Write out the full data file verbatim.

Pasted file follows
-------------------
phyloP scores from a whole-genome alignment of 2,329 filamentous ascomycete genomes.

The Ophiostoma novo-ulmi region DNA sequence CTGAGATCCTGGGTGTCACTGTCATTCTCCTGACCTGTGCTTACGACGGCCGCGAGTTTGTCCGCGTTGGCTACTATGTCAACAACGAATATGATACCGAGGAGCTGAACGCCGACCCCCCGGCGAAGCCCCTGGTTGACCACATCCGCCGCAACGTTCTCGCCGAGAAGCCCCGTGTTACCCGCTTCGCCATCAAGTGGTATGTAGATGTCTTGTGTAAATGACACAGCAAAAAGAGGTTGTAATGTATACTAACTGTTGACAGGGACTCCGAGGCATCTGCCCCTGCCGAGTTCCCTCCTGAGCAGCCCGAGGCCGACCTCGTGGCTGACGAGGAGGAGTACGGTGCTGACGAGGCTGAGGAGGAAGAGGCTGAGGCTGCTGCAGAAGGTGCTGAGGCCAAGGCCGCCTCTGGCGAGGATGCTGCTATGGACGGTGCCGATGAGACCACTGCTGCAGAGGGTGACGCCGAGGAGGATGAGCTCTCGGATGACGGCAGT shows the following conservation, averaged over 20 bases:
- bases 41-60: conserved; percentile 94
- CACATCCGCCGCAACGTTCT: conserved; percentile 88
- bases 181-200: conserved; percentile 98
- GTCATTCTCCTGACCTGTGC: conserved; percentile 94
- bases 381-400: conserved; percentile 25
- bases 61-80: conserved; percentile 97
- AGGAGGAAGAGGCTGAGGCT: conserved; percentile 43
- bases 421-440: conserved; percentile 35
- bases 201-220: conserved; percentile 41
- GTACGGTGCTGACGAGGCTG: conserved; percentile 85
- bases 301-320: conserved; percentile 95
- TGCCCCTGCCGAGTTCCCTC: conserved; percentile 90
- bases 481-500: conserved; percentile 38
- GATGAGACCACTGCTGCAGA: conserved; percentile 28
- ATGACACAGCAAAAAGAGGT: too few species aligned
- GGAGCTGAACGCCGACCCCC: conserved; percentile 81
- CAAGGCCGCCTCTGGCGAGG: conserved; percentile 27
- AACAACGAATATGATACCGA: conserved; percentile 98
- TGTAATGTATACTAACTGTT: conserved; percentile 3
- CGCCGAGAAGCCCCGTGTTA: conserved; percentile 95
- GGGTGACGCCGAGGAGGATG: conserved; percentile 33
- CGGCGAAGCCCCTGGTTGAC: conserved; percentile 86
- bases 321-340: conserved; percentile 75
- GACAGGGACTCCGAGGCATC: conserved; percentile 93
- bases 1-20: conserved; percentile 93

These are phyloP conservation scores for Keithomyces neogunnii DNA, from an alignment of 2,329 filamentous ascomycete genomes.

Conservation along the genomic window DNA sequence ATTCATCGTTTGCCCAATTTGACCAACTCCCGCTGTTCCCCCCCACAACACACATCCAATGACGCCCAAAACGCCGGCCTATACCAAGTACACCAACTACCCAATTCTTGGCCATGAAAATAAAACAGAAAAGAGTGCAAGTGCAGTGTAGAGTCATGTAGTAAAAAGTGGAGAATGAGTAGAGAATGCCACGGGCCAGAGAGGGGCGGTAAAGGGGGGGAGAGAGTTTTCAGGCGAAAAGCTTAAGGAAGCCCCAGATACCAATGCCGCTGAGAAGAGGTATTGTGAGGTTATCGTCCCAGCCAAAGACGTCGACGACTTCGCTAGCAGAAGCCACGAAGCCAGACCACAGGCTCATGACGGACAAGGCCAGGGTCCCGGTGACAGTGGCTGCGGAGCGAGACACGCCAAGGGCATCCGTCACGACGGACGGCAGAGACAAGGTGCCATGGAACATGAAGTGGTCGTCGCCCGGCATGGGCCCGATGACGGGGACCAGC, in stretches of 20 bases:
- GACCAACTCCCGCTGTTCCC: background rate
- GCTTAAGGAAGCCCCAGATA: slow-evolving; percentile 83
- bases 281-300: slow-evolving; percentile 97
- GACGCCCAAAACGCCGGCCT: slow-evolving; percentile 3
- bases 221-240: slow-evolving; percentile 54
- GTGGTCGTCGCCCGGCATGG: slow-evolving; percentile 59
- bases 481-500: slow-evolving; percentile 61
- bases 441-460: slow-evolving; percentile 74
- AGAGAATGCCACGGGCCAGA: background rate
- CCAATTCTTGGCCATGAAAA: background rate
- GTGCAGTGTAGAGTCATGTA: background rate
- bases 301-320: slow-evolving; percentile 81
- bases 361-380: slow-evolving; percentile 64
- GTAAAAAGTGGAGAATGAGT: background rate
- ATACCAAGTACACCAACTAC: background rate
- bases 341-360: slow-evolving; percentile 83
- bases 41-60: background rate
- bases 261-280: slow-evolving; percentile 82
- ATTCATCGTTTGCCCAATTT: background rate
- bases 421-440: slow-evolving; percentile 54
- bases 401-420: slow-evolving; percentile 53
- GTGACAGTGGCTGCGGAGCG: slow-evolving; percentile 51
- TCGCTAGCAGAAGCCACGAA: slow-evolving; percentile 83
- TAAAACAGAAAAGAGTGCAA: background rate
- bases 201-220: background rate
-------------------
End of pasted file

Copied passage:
phyloP scores from a whole-genome alignment of 2,329 filamentous ascomycete genomes.

The Ophiostoma novo-ulmi region DNA sequence CTGAGATCCTGGGTGTCACTGTCATTCTCCTGACCTGTGCTTACGACGGCCGCGAGTTTGTCCGCGTTGGCTACTATGTCAACAACGAATATGATACCGAGGAGCTGAACGCCGACCCCCCGGCGAAGCCCCTGGTTGACCACATCCGCCGCAACGTTCTCGCCGAGAAGCCCCGTGTTACCCGCTTCGCCATCAAGTGGTATGTAGATGTCTTGTGTAAATGACACAGCAAAAAGAGGTTGTAATGTATACTAACTGTTGACAGGGACTCCGAGGCATCTGCCCCTGCCGAGTTCCCTCCTGAGCAGCCCGAGGCCGACCTCGTGGCTGACGAGGAGGAGTACGGTGCTGACGAGGCTGAGGAGGAAGAGGCTGAGGCTGCTGCAGAAGGTGCTGAGGCCAAGGCCGCCTCTGGCGAGGATGCTGCTATGGACGGTGCCGATGAGACCACTGCTGCAGAGGGTGACGCCGAGGAGGATGAGCTCTCGGATGACGGCAGT shows the following conservation, averaged over 20 bases:
- bases 41-60: conserved; percentile 94
- CACATCCGCCGCAACGTTCT: conserved; percentile 88
- bases 181-200: conserved; percentile 98
- GTCATTCTCCTGACCTGTGC: conserved; percentile 94
- bases 381-400: conserved; percentile 25
- bases 61-80: conserved; percentile 97
- AGGAGGAAGAGGCTGAGGCT: conserved; percentile 43
- bases 421-440: conserved; percentile 35
- bases 201-220: conserved; percentile 41
- GTACGGTGCTGACGAGGCTG: conserved; percentile 85
- bases 301-320: conserved; percentile 95
- TGCCCCTGCCGAGTTCCCTC: conserved; percentile 90
- bases 481-500: conserved; percentile 38
- GATGAGACCACTGCTGCAGA: conserved; percentile 28
- ATGACACAGCAAAAAGAGGT: too few species aligned
- GGAGCTGAACGCCGACCCCC: conserved; percentile 81
- CAAGGCCGCCTCTGGCGAGG: conserved; percentile 27
- AACAACGAATATGATACCGA: conserved; percentile 98
- TGTAATGTATACTAACTGTT: conserved; percentile 3
- CGCCGAGAAGCCCCGTGTTA: conserved; percentile 95
- GGGTGACGCCGAGGAGGATG: conserved; percentile 33
- CGGCGAAGCCCCTGGTTGAC: conserved; percentile 86
- bases 321-340: conserved; percentile 75
- GACAGGGACTCCGAGGCATC: conserved; percentile 93
- bases 1-20: conserved; percentile 93

These are phyloP conservation scores for Keithomyces neogunnii DNA, from an alignment of 2,329 filamentous ascomycete genomes.

Conservation along the genomic window DNA sequence ATTCATCGTTTGCCCAATTTGACCAACTCCCGCTGTTCCCCCCCACAACACACATCCAATGACGCCCAAAACGCCGGCCTATACCAAGTACACCAACTACCCAATTCTTGGCCATGAAAATAAAACAGAAAAGAGTGCAAGTGCAGTGTAGAGTCATGTAGTAAAAAGTGGAGAATGAGTAGAGAATGCCACGGGCCAGAGAGGGGCGGTAAAGGGGGGGAGAGAGTTTTCAGGCGAAAAGCTTAAGGAAGCCCCAGATACCAATGCCGCTGAGAAGAGGTATTGTGAGGTTATCGTCCCAGCCAAAGACGTCGACGACTTCGCTAGCAGAAGCCACGAAGCCAGACCACAGGCTCATGACGGACAAGGCCAGGGTCCCGGTGACAGTGGCTGCGGAGCGAGACACGCCAAGGGCATCCGTCACGACGGACGGCAGAGACAAGGTGCCATGGAACATGAAGTGGTCGTCGCCCGGCATGGGCCCGATGACGGGGACCAGC, in stretches of 20 bases:
- GACCAACTCCCGCTGTTCCC: background rate
- GCTTAAGGAAGCCCCAGATA: slow-evolving; percentile 83
- bases 281-300: slow-evolving; percentile 97
- GACGCCCAAAACGCCGGCCT: slow-evolving; percentile 3
- bases 221-240: slow-evolving; percentile 54
- GTGGTCGTCGCCCGGCATGG: slow-evolving; percentile 59
- bases 481-500: slow-evolving; percentile 61
- bases 441-460: slow-evolving; percentile 74
- AGAGAATGCCACGGGCCAGA: background rate
- CCAATTCTTGGCCATGAAAA: background rate
- GTGCAGTGTAGAGTCATGTA: background rate
- bases 301-320: slow-evolving; percentile 81
- bases 361-380: slow-evolving; percentile 64
- GTAAAAAGTGGAGAATGAGT: background rate
- ATACCAAGTACACCAACTAC: background rate
- bases 341-360: slow-evolving; percentile 83
- bases 41-60: background rate
- bases 261-280: slow-evolving; percentile 82
- ATTCATCGTTTGCCCAATTT: background rate
- bases 421-440: slow-evolving; percentile 54
- bases 401-420: slow-evolving; percentile 53
- GTGACAGTGGCTGCGGAGCG: slow-evolving; percentile 51
- TCGCTAGCAGAAGCCACGAA: slow-evolving; percentile 83
- TAAAACAGAAAAGAGTGCAA: background rate
- bases 201-220: background rate